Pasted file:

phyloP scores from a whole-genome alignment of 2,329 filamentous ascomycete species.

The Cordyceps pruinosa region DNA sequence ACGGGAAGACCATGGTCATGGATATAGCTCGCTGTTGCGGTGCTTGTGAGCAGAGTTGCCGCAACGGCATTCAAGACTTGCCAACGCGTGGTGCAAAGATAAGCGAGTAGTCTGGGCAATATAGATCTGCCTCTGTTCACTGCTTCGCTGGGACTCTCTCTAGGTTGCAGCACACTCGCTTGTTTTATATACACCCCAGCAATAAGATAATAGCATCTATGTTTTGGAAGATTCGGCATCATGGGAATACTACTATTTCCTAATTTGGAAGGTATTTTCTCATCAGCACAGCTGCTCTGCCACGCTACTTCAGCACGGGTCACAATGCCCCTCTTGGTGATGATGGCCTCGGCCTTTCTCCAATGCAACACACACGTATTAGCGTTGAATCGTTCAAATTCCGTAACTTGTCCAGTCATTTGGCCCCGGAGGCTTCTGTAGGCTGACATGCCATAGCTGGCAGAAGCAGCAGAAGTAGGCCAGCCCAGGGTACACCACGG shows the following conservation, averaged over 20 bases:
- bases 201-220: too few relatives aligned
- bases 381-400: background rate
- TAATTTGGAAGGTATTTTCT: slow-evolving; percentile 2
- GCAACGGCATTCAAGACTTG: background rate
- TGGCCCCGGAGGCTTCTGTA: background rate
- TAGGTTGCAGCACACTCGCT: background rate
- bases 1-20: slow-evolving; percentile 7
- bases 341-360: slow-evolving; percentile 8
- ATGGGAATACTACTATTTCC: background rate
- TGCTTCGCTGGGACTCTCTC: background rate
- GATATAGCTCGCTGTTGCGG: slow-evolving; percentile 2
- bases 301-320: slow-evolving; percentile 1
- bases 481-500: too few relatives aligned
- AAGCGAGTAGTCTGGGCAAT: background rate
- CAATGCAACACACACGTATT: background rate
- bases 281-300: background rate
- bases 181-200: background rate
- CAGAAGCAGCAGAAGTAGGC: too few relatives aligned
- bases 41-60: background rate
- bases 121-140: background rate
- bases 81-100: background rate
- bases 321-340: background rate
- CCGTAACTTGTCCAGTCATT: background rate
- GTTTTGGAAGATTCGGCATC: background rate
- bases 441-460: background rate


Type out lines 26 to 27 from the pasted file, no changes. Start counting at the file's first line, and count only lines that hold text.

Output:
- GTTTTGGAAGATTCGGCATC: background rate
- bases 441-460: background rate